by 38 metres, the Chasma Shahi, or 'Royal Spring', are well up the hillside,
above the Nehru Memorial Park. The fresh water spring in these pleasant,
quieter gardens is reputed to have medicinal properties. The gardens were
laid out in 1632 by Ali Mardan Khan and include three terraces, an aqueduct,
waterfalls and fountains. The water from the spring supplies the fountains
and then goes through the floor of the pavilion and falls to the lower
terrace in a fine cascade of five metres, over a polished black stone chute
Best Season to Visit : The best time to visit Srinagar is during summers
between April and June. Heavy woolens are required in Srinagar.
Reaching Srinagar -
Air : Srinagar is well connected by air with Delhi. There is a daily flight
to Delhi via Jammu by Indian airlines. There are weekly flights operated by
Indian Airlines for Leh from Srinagar.
Rail : Srinagar does not have a railway station and the nearest railhead is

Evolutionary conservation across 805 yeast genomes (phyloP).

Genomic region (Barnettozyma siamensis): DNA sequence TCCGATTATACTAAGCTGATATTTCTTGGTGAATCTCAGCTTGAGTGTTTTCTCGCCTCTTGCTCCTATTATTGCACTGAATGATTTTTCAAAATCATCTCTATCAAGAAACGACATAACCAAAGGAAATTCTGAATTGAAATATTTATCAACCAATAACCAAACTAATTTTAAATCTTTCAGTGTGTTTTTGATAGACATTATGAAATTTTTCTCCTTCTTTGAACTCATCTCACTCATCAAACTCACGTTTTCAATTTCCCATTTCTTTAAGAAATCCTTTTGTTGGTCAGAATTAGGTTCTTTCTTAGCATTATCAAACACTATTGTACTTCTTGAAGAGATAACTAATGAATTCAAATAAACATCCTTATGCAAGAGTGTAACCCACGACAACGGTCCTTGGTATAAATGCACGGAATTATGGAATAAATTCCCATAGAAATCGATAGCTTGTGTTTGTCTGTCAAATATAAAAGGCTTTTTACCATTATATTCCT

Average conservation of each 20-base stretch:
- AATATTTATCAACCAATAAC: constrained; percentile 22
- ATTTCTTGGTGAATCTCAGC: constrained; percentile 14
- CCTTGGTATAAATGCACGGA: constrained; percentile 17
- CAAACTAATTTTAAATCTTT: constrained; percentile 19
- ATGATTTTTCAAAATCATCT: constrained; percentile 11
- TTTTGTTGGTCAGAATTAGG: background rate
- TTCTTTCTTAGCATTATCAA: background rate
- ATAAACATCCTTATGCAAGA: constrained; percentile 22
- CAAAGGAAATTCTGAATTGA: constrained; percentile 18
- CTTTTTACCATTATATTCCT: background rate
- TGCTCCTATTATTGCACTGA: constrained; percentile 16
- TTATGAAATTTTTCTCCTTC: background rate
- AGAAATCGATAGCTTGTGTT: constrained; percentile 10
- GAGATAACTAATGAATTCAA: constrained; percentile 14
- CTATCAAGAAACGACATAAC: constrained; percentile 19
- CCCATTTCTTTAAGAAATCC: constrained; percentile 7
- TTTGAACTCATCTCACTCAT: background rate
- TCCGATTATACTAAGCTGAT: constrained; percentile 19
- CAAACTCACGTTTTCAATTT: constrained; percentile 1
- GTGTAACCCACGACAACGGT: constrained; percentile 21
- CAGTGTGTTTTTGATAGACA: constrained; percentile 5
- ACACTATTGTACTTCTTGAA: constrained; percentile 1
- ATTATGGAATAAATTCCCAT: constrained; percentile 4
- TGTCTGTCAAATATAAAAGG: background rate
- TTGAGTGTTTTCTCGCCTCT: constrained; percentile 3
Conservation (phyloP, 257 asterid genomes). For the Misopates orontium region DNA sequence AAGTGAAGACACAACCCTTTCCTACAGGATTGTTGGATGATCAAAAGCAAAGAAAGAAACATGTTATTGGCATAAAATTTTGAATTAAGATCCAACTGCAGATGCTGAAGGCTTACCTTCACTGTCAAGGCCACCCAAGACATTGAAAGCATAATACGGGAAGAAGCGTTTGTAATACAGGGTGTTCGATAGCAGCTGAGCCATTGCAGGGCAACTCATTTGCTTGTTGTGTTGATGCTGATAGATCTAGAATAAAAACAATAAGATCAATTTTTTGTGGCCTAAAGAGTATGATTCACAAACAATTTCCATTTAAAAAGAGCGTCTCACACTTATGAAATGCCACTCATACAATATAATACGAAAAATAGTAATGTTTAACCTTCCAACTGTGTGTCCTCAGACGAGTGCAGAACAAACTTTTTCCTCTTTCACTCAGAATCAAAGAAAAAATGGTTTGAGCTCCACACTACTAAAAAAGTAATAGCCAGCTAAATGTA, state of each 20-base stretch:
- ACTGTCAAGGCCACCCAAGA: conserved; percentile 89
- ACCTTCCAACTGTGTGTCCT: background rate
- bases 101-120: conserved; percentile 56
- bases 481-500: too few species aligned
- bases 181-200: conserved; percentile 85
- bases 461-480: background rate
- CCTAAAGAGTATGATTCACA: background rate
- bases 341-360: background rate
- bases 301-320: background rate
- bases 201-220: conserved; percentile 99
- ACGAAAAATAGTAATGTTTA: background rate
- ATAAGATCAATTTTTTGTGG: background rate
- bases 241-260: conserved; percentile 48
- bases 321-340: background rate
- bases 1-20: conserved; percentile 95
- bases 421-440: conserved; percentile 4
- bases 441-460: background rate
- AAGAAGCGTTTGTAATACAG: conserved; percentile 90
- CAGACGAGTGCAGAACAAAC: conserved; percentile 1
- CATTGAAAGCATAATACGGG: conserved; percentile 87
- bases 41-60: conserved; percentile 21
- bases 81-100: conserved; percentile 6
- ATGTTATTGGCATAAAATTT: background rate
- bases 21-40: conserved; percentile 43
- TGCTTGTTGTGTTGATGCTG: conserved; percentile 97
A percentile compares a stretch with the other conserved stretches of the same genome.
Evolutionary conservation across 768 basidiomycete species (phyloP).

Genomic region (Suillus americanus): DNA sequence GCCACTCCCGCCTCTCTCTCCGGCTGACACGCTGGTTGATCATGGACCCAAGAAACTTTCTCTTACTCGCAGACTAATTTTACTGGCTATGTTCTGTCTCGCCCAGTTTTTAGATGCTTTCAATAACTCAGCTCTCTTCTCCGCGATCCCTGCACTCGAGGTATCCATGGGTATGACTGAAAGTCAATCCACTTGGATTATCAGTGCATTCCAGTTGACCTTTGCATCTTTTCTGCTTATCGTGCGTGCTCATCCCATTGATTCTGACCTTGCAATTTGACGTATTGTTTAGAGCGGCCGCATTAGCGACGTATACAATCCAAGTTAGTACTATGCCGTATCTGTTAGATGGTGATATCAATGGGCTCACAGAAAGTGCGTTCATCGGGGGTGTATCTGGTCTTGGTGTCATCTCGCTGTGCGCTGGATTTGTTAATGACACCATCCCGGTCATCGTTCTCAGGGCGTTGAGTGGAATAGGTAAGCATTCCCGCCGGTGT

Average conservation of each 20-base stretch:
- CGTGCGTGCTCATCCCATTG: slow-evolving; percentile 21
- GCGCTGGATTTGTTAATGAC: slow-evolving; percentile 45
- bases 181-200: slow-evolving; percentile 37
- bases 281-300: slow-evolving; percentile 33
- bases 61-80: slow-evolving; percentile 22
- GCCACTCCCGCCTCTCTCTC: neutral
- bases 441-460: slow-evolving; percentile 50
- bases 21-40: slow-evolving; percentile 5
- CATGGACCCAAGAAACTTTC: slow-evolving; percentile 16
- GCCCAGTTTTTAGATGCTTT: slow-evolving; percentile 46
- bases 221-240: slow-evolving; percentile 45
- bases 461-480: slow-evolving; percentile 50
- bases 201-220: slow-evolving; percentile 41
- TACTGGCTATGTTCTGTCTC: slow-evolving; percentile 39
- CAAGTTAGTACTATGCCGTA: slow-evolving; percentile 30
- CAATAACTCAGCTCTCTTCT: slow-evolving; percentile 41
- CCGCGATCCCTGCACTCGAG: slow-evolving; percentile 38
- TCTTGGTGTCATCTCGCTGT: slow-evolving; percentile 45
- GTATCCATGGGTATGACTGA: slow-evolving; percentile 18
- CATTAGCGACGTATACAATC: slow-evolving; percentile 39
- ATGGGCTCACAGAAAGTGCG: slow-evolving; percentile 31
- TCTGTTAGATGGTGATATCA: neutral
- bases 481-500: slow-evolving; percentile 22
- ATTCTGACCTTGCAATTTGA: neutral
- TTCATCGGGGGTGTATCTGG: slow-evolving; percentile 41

Jammu Tawi, which is 305 km from Srinagar.
Road : Srinagar is well connected by road to important places like
Chandigarh (630 km), Delhi (876 km), Jammu (298 km), Leh, Kargil, Gulmarg,
Sonamarg, and Pahalgam. touristplacesinindia can arrange for you all types
of land transport for your comfortable journey in Srinagar and throughout
the Indian state of Jammu and Kashmir.
Shopping in Srinagar -
Srinagar in Kashmir is a handicraft lover's delight with a rich and distinct
variety of crafts. There is great beauty in Kashmiri artifacts -which
include - papier mache, lacquered and painted in floral designs; wood
carvings and screens; fine carpets in typical oriental designs; silks and
woollen shawls embroidered in traditional paisley and crewel work. The
bazaars of Srinagar are packed with handicraft stores, street vendors there
add their own charm. The J&K Handicrafts Corporation has a large display of
handicraft items, carpets, etc. at the Government Arts Emporium.